Well, they can’t always be pretty cakes…
I had an opportunity to bake a cake for more mouths than just my own, so I took advantage of it by making this bundt cake. I’ve been interested in bundt cakes for some time, but this is the first one that I’ve made.
I was able to identify a few problems.
- Lubricant error: The original recipe says to use non-stick cooking spray to lubricate the bundt pan. I’ve never had success with the stuff, but I used it anyway. Of course, it didn’t work, and the top of the cake stuck in the pan. I was able to extract the top of the cake and place it on its bottom half adequately, but it wasn’t pretty. Next time I bake a bundt, I’m buttering and flouring to my heart’s content.
- Measurement error: I incorrectly read 2 tbsp. flour instead of 2 tsp. flour in the cheesecake filling. This meant that I tripled the amount of required flour. The result was a cheesecake filling that was more cakey than creamy.
- Location error: The original recipe tells you to pour more than half of the cake batter into the bundt pan, followed by the filling and the remaining batter. More than half probably means a split of 70/30, not my 55/45. The filling will sink to the bottom during baking, so the more batter it has to work through, the closer to the middle of the bundt cake it will be. For my bundt cake, the filling basically made it all the way to the top of the cake, which may have also helped stick the cake to the pan.
- Cooling error: I never know when the right amount of cooling is for ganache, but I also didn’t have a ton of time to wait. My ganache needed more cooling, probably to a temperature that is just viscous enough to pour so that it doesn’t run off everywhere.
Despite how it looks, however, the reviews were mostly positive. In fact, most of the cake eaters thought that this was one of the best chocolate cakes that I’ve made. It had a deep chocolate taste, moist cake, and tender crumb, all the things that you would like in a chocolate cake. Everyone agreed they could have gone without the cheesecake filling, although this was related to the aforementioned baker error.
My wife commented when we returned home with about half the cake that this might be the first time she joins me in having a second slice. She also relayed that she enjoyed that it didn’t have too much of a sweet frosting, but a perfect amount of glaze to add more moisture to the cake. Then she at her leftover Dairy Queen Blizzard instead…
…and I ate half of a cake.
CHOCOLATE BUNDT CAKE W/ CHEESECAKE FILLING
Based on recipe found here.
8 oz. cream cheese, room temperature
1/2 cup (100 g) granulated sugar
1 large egg
1 tsp. vanilla extract
2 tsp. all-purpose flour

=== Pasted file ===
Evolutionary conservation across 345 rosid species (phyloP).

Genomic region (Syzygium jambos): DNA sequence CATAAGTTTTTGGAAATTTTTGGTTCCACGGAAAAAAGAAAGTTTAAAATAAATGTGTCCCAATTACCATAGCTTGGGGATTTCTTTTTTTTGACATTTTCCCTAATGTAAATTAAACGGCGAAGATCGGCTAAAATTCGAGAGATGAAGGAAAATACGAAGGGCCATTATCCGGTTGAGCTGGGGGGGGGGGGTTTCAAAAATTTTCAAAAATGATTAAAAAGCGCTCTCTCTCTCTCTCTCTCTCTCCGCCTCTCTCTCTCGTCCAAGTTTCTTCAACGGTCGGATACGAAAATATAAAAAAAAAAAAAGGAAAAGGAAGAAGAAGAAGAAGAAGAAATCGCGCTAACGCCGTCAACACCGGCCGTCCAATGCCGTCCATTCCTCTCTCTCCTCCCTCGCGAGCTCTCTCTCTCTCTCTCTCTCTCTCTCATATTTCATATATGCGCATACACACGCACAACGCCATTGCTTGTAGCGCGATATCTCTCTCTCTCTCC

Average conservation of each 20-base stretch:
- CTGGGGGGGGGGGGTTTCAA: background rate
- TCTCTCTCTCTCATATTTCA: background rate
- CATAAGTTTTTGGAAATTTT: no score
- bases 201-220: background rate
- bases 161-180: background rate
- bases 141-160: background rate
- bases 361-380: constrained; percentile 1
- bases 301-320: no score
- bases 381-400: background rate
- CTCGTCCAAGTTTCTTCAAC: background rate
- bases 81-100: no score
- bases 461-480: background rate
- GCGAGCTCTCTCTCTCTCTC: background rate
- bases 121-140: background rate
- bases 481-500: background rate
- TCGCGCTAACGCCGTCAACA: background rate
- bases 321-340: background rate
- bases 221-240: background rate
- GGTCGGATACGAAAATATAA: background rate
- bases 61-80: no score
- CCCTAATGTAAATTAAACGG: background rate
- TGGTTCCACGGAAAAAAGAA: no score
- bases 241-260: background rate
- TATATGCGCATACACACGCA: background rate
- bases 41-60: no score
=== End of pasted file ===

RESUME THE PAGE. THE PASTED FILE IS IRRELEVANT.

3/4 cup (60 g) dutch-processed cocoa powder
6 oz. bittersweet chocolate, finely chopped
1 tbsp. espresso powder
3/4 cup boiling water
1 3/4 cups (224 g) all-purpose flour
1 tsp. salt
1 tsp. baking soda
1 cup sour cream, room temperature
2 cups (400 g) light brown sugar
1 tbsp. vanilla extract
5 large eggs, room temperature
1/2 cup heavy cream
2 tsp. light corn syrup
4 oz. semisweet chocolate, chopped
- Preheat oven to 350 degrees. Butter and lightly flour a 12-cup bundt pan.
- For the filling: In a medium bowl, beat the cream cheese and sugar with a hand mixer until combined.
- Add the egg, vanilla, and flour and beat until combined. Set aside.
- For the cake: In a small bowl, whisk flour, salt, and baking soda. Set aside.
- Combine cocoa powder, chocolate, and espresso powder in a large glass bowl.
- Pour the boiling water over top and cover the bowl with plastic wrap. Let stand for 5 minutes, then whisk until smooth and cool to room temperature. When it has cooled, whisk in the sour cream.
- In the bowl of a stand mixer, beat the butter, brown sugar, and vanilla extract for 3 minutes on medium-high speed until light and fluffy.
- Lower speed to low, and add the eggs one at a time until combined.
- Alternate adding the flour mixture and the chocolate mixture, beginning and ending with the flour mixture, until the batter is smooth.
- Pour two-thirds of the batter into the prepared pan.
- Carefully spoon the cheesecake filling into the center of the batter, preventing it from touching the edges of the pan.
- Pour the remaining one-third of the batter over the filling.
- Bake for 50-65 minutes, or until an inserted toothpick comes out clean.
- Let the cakes cool 10-20 minutes, then remove the cake to cool completely.
- For the glaze: In a small saucepan, heat the cream and corn syrup over medium heat until hot.
- Remove from heat and add the chocolate, whisking until smooth.
- Let the mixture cool until thickened, then drizzle over the cooled cake.
- Let the glaze set at room temperature (at least 10 minutes) before serving.